The week ahead: Covid-19 pandemic may spur further rate cuts

This article first appeared in The Edge Malaysia Weekly, on March 16, 2020 - March 22, 2020.
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After last week’s bloodbath in the global equity markets, the weekend could not be more welcome as investors and traders take a breather and brace themselves for another week of uncertainty.

Central bank meetings are expected to dominate this week’s economic calendar in Asia and economists say it is now no longer about whether they will cut interest rates again, but by how much.

Monetary policy decisions from three G10 central banks will be made on Thursday (March 19). The US Federal Reserve (Fed) is expected to cut another 100 basis points (bps) to bring the Fed Funds Target Rate (FFTR) range to the 2008 low of 0.0% to 0.25%.

The Bank of Japan (BoJ) is anticipated to renew easing monetary policy via deepening its negative policy call rate to -0.2%, from -0.1% presently, at its March monetary policy meeting, while the Swiss National Bank is also likely to push its key interest rate further into negative territory by 25bps to -1%, from -0.75% presently.

Will other central banks take the same route? Will the Covid-19 pandemic bring about a global recession? ING Asia economist Prakash Sakpal is of the view that markets are prepared for the worst, which is why they are focused on the policy response.

“We expect the People’s Bank of China to cut the loan prime rate by another 10bps next week. Given that cheaper bank loans do little to alleviate the damage from the coronavirus impact, we believe fiscal stimulus is the way to go and are expecting something around 4%,” he wrote in a report last Thursday.

Central banks in Taiwan, Indonesia and the Philippines are also meeting this week. “We expect all of them to be leaning towards policy easing, though our house forecasts suggest such action only by the Philippines’ central bank and that too by 25bps. We won’t be surprised if the central banks of Indonesia and Taiwan join the easing bandwagon and cut rates by more than 25bps,” Prakash says.

The next batch of Chinese data on industrial production, investment, retail sales and home prices will continue to be scrutinised for the economic impact of the Covid-19 outbreak in the first two months of 2020.

India, Indonesia, Japan and Singapore will also be releasing their trade figures this week. While these will be scrutinised for the trade impact of the virus outbreak, economists are not expecting to see the full impact just yet given that it only began to rapidly spread outside China in late February.

Market watchers will also be looking out for the US and G7 economic data. It will be a busy week for the US as it releases February advanced retail sales, industrial production, business inventories and housing data on Tuesday (March 17).

As for the rest of the developed economies, notable data includes the UK’s January employment and wages data on Monday, as well as Japan’s February trade data on Wednesday and Consumer Price Index data on Thursday.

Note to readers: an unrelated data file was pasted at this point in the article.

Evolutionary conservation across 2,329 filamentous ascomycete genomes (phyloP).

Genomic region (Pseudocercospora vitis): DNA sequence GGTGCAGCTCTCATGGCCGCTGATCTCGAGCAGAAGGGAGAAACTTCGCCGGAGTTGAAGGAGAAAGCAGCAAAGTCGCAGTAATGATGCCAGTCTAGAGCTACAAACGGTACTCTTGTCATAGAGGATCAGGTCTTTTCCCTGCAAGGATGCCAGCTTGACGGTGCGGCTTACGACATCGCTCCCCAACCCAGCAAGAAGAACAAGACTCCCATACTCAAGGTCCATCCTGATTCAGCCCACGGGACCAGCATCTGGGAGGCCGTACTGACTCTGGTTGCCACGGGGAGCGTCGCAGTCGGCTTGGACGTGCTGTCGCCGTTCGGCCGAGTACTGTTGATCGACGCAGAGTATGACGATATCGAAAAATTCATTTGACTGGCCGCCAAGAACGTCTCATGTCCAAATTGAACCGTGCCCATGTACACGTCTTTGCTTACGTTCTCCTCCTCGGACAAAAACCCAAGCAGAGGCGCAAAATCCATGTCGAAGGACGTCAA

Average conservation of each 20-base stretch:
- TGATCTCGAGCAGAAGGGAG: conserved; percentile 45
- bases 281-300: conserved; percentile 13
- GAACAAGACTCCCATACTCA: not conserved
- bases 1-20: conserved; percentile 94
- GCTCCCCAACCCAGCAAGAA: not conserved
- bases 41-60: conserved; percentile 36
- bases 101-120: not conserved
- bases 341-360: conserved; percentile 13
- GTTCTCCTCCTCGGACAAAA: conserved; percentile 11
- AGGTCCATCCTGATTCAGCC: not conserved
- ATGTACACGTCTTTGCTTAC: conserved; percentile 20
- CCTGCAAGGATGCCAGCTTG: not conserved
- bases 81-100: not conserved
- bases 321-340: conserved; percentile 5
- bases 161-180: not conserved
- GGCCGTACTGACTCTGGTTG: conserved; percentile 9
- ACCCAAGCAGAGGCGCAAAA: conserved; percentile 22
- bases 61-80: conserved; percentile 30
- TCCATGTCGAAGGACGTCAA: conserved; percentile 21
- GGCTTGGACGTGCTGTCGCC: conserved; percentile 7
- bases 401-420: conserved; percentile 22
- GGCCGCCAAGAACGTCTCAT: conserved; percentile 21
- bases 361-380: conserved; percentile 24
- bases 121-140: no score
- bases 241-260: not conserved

Recall that the Fed had earlier announced a 50bps emergency Fed rate cut to bring the Fed Funds Target Rate (FFTR) range to 1% to 1.25% on March 3. That was followed by a similar 50bps cut by the Bank of Canada on March 4 and the Bank of England in an emergency decision on March 11.

UOB Global Economics & Markets Research notes that the surprise and resolute decisions from G7 central banks, however, were not enough to soothe the Covid-19 fears, which have not only disrupted supply chains but are now seen to also have a huge negative impact on demand, as regular economic activities of companies and households are disrupted.

“With the pertinent need for the Fed to do more, we now expect it to implement an unprecedented 100bps rate cut, to bring the FFTR range down to 0.00% to 0.25%, which is the previous low during the GFC (global financial crisis). That said, we do not think the Fed will want to push rates beyond zero, into negative territory,” the research team wrote in a report last Friday.

At the Kuala Lumpur High Court, the 1Malaysia Development Sdn Bhd-Tanore (1MDB-Tanore) trial will resume on Thursday, that is, if former prime minister Datuk Seri Najib Razak’s lead counsel Tan Sri Muhammad Shafee Abdullah and his wife Tania Scivetti are tested negative for Covid-19.

The trial was scheduled for March 12 after a long hiatus since November last year but was postponed as the lawyers were instructed to self-quarantine. Najib is facing four counts of using his position to obtain bribes totalling RM2.3 billion from 1MDB funds and 21 charges of money laundering involving RM4.3 billion.

On the corporate front, shareholders’ meetings of precision parts manufacturer Notion VTEC Bhd and property developer Sunsuria Bhd are on the Minority Shareholders Watch Group’s watch list.

Notion VTEC will convene its annual general meeting (AGM) and extraordinary general meeting (EGM) on Tuesday to seek shareholders’ approval for a bonus issue exercise. The group received an interim insurance payment of RM10 million during FY2019. Its profit would have been lower without the insurance compensation. Sunsuria will hold its AGM on Thursday. Shareholders may want to find out why its subsidiary Sunsuria Forum Sdn Bhd recorded a net loss of RM7.3 million in FY2019 as opposed to a net profit of RM101.3 million in FY2018.

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